History of advertising: No 167: Jay Conrad Levinson's Guerrilla Marketing

There is irony in the fact that somebody who helped develop some of the biggest campaigns - from the Marlboro Man to the Jolly Green Giant - should later be lauded as the man who showed advertisers with shallower pockets how to thwart them.

He was Jay Conrad Levinson, whose 1984 book Guerrilla Marketing: Secrets For Making Big Profits From Your Small Business was an industry game-changer. It set out, for the first time, how big results could be achieved with little promotional investment.

A one-time creative director at Leo Burnett in London and a senior vice-president at J Walter Thompson in the US, Levinson laid down tactics for Davids wanting to tackle Goliaths.

His game plan was simple.  Forget about expensive campaigns. Use unconventional tactics that will make the most of a small budget. Make your campaign so shocking, funny, unique, clever or outrageous that people will love talking about it. But make sure that whatever you’re advertising is worth the buzz. "Marketing is not an event but a process," he said. "It has a beginning, a middle but never an end."

Levinson’s book was apposite, coming at a time when consumers had grown cynical about advertising techniques while advertisers worried that their campaigns were becoming less effective.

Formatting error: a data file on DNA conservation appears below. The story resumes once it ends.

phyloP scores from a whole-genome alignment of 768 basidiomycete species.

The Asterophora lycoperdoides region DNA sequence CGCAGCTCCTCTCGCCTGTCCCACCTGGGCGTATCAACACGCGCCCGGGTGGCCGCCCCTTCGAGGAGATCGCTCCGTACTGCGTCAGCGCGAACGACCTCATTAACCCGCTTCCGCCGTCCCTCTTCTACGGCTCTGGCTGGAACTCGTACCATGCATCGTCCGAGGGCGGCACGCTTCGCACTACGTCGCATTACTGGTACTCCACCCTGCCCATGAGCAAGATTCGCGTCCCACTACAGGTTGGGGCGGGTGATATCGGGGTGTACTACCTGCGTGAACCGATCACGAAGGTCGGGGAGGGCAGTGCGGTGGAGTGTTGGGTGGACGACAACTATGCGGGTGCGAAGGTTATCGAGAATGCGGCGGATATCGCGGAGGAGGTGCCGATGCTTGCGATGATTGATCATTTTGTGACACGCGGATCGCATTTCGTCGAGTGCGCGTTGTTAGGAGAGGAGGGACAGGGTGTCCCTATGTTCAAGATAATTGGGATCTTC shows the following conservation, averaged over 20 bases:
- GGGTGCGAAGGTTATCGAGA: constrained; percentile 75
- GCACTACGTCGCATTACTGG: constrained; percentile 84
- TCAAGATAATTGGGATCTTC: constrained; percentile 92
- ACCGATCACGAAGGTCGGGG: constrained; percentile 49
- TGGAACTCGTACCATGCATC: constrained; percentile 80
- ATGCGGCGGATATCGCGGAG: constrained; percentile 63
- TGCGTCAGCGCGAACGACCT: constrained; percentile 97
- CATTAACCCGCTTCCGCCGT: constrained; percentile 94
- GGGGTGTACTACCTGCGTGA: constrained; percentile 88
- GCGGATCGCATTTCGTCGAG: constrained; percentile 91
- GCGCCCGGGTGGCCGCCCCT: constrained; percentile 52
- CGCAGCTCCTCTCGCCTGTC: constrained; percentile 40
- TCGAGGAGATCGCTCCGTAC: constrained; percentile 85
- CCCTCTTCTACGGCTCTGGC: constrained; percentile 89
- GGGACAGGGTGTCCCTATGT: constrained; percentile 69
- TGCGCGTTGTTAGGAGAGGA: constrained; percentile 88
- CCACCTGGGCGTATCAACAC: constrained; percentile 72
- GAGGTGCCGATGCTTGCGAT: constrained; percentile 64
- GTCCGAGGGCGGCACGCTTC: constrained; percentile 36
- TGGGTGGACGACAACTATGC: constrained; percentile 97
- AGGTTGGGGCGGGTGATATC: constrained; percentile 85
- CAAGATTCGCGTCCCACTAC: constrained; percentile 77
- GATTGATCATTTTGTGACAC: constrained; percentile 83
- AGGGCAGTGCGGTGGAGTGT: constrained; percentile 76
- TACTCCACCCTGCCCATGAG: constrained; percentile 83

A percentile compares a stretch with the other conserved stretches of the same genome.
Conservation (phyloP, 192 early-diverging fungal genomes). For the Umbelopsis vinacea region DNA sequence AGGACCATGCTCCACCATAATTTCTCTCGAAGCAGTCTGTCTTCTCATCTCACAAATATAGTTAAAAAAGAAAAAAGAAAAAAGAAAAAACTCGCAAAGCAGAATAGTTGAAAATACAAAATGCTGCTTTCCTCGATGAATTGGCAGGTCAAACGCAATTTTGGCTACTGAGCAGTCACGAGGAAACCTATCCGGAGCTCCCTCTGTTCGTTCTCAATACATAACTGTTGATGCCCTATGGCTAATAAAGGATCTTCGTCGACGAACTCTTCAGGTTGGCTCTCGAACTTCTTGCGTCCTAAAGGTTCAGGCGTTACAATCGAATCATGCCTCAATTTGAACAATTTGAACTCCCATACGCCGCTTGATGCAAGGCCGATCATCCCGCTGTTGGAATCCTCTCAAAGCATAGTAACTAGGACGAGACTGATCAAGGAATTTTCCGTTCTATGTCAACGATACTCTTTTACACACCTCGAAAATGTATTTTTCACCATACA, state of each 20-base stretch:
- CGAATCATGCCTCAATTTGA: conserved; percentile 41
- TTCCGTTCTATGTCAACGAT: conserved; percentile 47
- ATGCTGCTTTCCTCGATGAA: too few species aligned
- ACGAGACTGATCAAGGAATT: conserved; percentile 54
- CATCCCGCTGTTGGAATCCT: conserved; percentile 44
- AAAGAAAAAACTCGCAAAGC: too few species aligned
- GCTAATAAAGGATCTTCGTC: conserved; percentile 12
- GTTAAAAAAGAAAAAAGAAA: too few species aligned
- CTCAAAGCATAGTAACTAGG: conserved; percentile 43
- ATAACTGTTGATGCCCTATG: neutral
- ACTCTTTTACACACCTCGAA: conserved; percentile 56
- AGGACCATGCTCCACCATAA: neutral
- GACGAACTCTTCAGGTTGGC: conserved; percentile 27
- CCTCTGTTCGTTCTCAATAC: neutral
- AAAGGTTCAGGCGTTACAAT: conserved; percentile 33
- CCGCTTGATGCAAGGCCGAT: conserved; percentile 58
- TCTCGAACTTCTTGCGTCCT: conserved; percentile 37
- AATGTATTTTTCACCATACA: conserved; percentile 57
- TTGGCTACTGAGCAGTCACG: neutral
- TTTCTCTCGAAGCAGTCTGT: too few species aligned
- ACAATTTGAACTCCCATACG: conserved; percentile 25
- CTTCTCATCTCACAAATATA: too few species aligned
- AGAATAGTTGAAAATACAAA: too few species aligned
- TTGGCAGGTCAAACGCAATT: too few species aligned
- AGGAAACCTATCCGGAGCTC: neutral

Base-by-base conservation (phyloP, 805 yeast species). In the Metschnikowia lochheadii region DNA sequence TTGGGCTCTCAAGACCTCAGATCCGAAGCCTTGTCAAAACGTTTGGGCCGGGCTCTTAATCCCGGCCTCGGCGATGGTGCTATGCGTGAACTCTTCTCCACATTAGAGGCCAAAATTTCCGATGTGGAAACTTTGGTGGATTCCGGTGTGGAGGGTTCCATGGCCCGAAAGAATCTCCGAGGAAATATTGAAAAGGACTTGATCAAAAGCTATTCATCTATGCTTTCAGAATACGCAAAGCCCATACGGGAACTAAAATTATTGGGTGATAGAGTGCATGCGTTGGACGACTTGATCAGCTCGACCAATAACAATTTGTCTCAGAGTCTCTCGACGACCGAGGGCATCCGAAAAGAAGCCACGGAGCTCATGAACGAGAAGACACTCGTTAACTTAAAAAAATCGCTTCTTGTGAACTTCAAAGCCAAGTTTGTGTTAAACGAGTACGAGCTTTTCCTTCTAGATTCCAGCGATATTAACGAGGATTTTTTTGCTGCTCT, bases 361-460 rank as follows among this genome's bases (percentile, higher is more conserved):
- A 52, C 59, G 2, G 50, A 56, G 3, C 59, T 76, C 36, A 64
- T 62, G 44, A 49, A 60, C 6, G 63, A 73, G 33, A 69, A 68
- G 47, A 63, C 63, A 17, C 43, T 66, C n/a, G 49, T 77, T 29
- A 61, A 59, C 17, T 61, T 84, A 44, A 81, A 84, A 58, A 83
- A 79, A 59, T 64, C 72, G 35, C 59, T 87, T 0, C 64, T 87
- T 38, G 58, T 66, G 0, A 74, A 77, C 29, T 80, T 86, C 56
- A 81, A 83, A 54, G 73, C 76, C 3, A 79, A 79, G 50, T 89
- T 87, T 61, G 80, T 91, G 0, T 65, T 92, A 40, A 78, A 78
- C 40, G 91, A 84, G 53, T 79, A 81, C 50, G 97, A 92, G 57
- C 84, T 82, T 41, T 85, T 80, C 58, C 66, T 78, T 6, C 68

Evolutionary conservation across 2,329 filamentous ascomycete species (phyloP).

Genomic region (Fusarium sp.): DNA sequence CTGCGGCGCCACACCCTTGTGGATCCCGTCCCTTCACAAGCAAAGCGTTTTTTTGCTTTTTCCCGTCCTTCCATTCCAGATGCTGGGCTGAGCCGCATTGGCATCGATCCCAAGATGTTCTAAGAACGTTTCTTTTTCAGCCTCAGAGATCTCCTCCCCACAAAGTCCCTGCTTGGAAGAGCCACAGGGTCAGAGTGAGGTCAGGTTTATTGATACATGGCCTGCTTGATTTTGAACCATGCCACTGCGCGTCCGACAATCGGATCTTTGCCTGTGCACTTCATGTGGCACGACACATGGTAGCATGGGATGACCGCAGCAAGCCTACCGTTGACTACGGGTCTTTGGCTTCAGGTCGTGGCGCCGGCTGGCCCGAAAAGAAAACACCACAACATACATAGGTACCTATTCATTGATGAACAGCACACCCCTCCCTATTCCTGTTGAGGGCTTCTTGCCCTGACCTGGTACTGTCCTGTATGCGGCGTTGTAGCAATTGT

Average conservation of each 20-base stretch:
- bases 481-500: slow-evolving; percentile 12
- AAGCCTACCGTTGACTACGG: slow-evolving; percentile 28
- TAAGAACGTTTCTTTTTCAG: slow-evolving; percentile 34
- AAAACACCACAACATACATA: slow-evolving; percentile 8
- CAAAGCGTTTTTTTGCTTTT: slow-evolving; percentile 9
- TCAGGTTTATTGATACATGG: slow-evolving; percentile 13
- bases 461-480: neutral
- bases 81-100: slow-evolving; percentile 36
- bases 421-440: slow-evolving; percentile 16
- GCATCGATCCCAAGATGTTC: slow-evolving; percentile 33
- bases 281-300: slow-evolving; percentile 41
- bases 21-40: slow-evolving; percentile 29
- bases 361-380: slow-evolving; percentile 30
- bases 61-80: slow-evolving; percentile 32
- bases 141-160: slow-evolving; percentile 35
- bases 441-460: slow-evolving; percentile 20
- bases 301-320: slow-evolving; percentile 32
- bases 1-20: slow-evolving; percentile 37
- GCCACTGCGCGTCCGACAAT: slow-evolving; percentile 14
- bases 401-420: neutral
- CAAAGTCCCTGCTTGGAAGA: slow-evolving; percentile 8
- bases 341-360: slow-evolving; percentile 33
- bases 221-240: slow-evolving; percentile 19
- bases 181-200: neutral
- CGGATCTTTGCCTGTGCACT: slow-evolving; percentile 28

At the same time, the relaxation of government regulations and affordable technology was fuelling the establishment of record levels of small businesses. But huge numbers of such ventures were also failing, often because they failed to understand marketing.

That said, Levinson’s book was a happy accident. It came about when one of the students at his marketing class at Berkeley asked him to recommend a book for marketers without big budgets. After searching without success, he decided to write one himself.

Things you need to know

  • Guerrilla Marketing has sold more than 20 million copies worldwide and is required reading on many MBA programmes.
  • Levinson employed guerrilla marketing to sell the first book he ever wrote. He approached ten local bookstores and offered to provide the books, a rack and 50 per cent of the purchase if they agreed to put them near the cash register. A month later, he had sold 240 copies.
  • Levinson died aged 80 in October 2013.